15, Aug 2019
Prelims level : Environment- Pollution & Waste Management Mains level : GS-III- Conservation, environmental pollution and degradation, environmental impact assessment.
- A new study has found that farmers in north India can not only help reduce air pollution but also improve the productivity of their soil and earn more profits if they stop burning their crop residue and instead adopted the concept of no-till farming.
Why Farmers Burn Stubble?
- Farmers usually burn the paddy straw after combine harvesters leave a 7-8 inch stubble on the field following harvest, and farmers have to prepare the field for planting of wheat crop in two to three weeks.
- As the straw cannot be fed to cattle, the way out is on-field management of stubble by using machines such as straw management system, mulchers, rotavators and happy seeders. The central and state governments have announced 50-80% subsidy on purchase of these machineries but have seen limited success.
- The machinery is very expensive despite the subsidy and manufacturers raised prices after these subsidies were announced,”
Advantages of stubble burning:
- It quickly clears the field and is the cheapest alternative.
- Kills weeds, including those resistant to herbicide.
- Kills slugs and other pests.
- Can reduce nitrogen tie-up.
Penal Provision Against Burning Stubble:
- Burning crop residue is a crime under Section 188 of the IPC and under the Air and Pollution Control Act of 1981.
Supreme Court’s Observation:
- The problem is required to be resolved by taking all such measures as are possible in the interest of public health and environment protection.
- Incentives could be provided to those who are not burning the stubble and disincentives for those who continue the practice.
- The existing Minimum Support Price (MSP) Scheme must be so interpreted as to enable the States concerned to wholly or partly deny the benefit of MSP to those who continue to burn the crop residue.
- Direct seeding of wheat into unplowed soil and with rice residues left behind was the best option.
- It saved on water, labour and use of agro-chemicals, reduced greenhouse gas emissions, and improved soil health and crop yield and thus benefitting both farmers and the society at large.
- The Happy Seeder option will eliminate air pollution by crop burning and reduce greenhouse gas emissions (GHG) from on-farm activities by more than 78 per cent relative to all burning options.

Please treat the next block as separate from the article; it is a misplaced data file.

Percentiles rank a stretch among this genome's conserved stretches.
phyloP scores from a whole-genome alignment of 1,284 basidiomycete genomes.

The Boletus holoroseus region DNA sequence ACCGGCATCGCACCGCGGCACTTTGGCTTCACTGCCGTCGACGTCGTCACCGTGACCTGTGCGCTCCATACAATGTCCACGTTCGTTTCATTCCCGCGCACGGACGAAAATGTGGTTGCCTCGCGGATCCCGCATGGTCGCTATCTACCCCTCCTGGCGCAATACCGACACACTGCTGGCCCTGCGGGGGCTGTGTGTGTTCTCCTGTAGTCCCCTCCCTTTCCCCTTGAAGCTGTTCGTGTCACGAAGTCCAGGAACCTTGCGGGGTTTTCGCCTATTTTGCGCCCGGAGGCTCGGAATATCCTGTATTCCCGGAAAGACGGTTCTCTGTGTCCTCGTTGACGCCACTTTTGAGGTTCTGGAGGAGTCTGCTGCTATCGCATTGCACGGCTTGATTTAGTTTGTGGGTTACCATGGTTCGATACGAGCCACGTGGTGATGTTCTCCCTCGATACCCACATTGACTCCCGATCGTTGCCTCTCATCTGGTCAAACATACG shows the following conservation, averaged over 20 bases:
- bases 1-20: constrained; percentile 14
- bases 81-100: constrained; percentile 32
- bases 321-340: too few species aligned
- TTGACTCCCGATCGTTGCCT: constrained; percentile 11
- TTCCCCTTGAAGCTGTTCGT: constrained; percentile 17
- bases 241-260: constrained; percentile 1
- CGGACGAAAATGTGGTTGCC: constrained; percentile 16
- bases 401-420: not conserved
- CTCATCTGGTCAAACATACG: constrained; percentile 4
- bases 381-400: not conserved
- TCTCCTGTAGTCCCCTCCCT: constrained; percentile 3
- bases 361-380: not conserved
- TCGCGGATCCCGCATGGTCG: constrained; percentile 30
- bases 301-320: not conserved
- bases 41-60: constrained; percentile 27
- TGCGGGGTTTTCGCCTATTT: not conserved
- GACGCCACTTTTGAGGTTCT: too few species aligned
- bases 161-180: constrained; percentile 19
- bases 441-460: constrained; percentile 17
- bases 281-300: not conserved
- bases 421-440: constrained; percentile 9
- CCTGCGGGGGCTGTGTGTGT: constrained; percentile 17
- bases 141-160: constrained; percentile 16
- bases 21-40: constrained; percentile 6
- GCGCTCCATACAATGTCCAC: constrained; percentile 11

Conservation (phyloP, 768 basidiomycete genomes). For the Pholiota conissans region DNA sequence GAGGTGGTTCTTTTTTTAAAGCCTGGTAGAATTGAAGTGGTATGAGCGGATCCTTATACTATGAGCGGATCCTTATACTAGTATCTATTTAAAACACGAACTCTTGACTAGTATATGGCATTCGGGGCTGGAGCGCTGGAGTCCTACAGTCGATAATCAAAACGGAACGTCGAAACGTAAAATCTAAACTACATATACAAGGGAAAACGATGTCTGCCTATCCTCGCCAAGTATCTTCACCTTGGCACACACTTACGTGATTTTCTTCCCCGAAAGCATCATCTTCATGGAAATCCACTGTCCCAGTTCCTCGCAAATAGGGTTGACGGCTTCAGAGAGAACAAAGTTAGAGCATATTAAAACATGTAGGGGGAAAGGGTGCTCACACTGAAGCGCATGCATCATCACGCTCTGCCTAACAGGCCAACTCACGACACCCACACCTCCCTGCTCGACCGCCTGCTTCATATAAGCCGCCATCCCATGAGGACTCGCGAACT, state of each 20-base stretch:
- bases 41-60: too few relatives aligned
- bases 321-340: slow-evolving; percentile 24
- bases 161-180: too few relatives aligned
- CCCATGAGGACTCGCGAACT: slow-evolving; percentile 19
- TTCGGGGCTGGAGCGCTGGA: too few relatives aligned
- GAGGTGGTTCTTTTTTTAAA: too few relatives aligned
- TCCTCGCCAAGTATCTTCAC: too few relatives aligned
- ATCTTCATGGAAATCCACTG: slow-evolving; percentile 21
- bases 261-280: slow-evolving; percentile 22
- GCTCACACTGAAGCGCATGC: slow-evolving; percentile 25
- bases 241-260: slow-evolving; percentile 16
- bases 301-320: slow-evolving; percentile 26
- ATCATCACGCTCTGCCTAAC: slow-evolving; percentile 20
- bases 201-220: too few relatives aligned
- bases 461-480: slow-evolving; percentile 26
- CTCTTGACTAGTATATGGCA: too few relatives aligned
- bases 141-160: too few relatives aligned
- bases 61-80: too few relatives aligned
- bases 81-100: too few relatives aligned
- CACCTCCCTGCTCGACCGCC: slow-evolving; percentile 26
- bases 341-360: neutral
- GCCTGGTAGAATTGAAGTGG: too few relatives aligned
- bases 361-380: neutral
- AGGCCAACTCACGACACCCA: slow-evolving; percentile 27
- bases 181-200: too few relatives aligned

- The Happy Seeder-based systems are on average 20 per cent more profitable than the most common ‘burnt’ systems and almost 10 per cent more than the most profitable burning options, found the study.
What is Happy Seeder:
- Happy Seeder is a tractor-mounted device. It cuts and lifts the residue of previous crop (in this case the rice straw) and sows a new crop (wheat) in its place.
- It is a direct sowing machine that is capable of seeding for the new wheat crop even in presence of the rice straw residues on the soil surface without any tillage.
- To add to the benefit for the farmers, they can deploy the system immediately after the harvest of the rice crop. It deposited the straw over the sown area as much.
What government did last year:
- Package of policies put in place by the Government of India last year to stop farmers from burning their crop residue.
- The package includes a $166 million subsidy to promote mechanisation to manage crop residues in fields.
- Farmers can also manage crop residues effectively by employing agricultural machines like:
- Happy Seeder (used for sowing of crop in standing stubble)
- Rotavator (used for land preparation and incorporation of crop stubble in the soil)
- Zero till seed drill (used for land preparations directly sowing of seeds in the previous crop stubble)
- Baler (used for collection of straw and making bales of the paddy stubble)
- Paddy Straw Chopper (cutting of paddy stubble for easily mixing with the soil)
- Reaper Binder (used for harvesting paddy stubble and making into bundles)